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1The quality of being easily shaped or moulded.‘fine clay, at the right degree of plasticity, is more useful’
malleability, softness, pliancy, pliability, flexibility, suppleness, ductilityView synonyms
- ‘The hydrodynamic effect makes more probable the induction of plasticity after calcium ions flow in.’
- ‘This arrangement could enable increased plasticity in the evolution of transpositional variation in the vertebrate body plan.’
- ‘We will now summarize some of the work which suggests that, indeed, the spinal cord has some remarkable degree of plasticity.’
- ‘His work spans the fields of auditory perception, cortical plasticity and disorders such as dyslexia and focal dystonia.’
- ‘Whether this is due to decreased plasticity in the auditory cortex or in the language areas of the cortex is not known.’
- ‘Experiments that examine genetic variation and phenotypic plasticity in trees are often limited in replication or restricted to early seedling stages.’
- ‘So for us this has demonstrated to us a degree of plasticity that we have never known before the brain capable of.’
- ‘Guard cell plasticity or, more exactly, plasticity in transpiration is clearly physiological plasticity.’
- ‘In this case, phenotypic plasticity and not genetic uniqueness confer disparate leaf morphology.’
- ‘Thus, the brain shows considerable plasticity for development of language capacity in young children.’
- ‘There is no experimental evidence so far that phenotypic plasticity allows plants to adapt cuticular permeance to changes in evaporative demand.’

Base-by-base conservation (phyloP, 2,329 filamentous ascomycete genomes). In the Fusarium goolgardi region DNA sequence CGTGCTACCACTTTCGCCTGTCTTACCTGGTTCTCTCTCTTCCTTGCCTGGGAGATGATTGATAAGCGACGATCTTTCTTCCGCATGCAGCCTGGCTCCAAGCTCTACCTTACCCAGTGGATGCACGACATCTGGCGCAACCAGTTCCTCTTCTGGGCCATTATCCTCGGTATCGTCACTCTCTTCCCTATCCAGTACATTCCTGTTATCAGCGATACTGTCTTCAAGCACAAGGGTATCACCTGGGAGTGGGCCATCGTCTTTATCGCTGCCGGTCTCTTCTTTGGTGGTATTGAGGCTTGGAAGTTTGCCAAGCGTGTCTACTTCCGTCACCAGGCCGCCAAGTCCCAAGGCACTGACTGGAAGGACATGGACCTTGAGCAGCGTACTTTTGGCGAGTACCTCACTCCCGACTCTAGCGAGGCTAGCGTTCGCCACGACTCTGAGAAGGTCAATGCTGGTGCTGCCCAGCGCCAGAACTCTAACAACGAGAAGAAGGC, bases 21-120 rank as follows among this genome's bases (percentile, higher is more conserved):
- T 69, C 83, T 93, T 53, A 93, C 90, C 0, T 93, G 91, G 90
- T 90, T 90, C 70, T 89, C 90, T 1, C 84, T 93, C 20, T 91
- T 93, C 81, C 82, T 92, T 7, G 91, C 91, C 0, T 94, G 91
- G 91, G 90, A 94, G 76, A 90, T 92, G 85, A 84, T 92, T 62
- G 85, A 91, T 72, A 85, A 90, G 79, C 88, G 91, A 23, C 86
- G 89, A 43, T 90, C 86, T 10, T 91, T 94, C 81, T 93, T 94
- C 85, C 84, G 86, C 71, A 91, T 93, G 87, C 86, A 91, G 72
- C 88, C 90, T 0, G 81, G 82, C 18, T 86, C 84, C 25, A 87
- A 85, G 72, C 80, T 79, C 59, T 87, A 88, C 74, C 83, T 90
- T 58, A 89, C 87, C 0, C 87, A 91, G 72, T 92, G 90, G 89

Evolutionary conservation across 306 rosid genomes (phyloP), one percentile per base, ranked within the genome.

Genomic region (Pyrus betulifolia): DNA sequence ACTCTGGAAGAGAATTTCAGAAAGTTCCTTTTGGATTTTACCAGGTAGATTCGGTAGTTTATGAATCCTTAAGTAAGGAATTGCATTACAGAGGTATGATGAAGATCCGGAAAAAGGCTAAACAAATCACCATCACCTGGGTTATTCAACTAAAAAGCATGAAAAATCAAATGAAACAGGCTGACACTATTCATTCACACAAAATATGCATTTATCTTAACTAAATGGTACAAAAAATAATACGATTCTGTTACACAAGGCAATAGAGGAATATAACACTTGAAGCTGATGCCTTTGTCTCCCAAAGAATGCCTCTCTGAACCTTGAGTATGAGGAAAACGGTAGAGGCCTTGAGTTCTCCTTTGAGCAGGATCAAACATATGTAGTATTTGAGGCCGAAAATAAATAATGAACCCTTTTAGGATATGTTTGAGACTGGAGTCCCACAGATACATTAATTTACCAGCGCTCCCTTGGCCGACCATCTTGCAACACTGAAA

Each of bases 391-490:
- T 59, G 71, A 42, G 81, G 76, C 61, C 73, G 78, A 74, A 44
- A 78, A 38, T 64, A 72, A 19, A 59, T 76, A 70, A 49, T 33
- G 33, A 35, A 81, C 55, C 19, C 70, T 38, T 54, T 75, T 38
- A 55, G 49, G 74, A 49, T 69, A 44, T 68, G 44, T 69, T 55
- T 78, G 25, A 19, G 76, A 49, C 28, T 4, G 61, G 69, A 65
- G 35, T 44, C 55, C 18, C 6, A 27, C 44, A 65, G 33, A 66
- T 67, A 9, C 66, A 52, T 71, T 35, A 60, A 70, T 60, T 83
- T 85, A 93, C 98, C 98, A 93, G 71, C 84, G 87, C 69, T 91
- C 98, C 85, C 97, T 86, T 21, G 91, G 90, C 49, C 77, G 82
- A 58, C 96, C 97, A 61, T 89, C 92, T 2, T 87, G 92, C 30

- ‘Morphological plasticity is common in clonal plants, particularly in spacers, those parts of clonal plants that interconnect ramets.’
- ‘Such a description should include reference to the particle size distribution of the soil, plasticity, colour, texture, and mineral composition.’
- ‘The degree of F-actin plasticity has remained one of the main unknowns of cell migration mechanics.’
- ‘Selection experiments have even targeted the degree of phenotypic plasticity of particular traits.’
- ‘A certain degree of plasticity in physiological traits is ubiquitous among plants.’
- ‘This phenomenon may reflect plasticity of the central nervous system, which is well recognized during early development.’
- ‘The plasticity of the auditory system is currently thought to be at its maximum below the age of 2 years.’
- ‘However, predictions of optimal plasticity assume no cost to plasticity and sufficient genetic variance.’
- ‘We hope these papers will fuel continued interest in the puzzling patterns of thermal plasticity and guide future efforts to reveal their causes.’
The adaptability of an organism to changes in its environment or differences between its various habitats.
- ‘This confers a high level of architectural plasticity on the grapevine, enabling it to respond to environmental conditions.’
- ‘Such dynamic conditions require plasticity in behavior as a means of tracking environmental change.’
- ‘As distinct from Upogebia, callianassids display a high degree of behavioral plasticity.’
- ‘Alliaria petiolata displays plasticity to varied habitat conditions including levels of shading.’
- ‘This plasticity allows an organism to adjust continually to changing daylength as the seasons of the year progress.’
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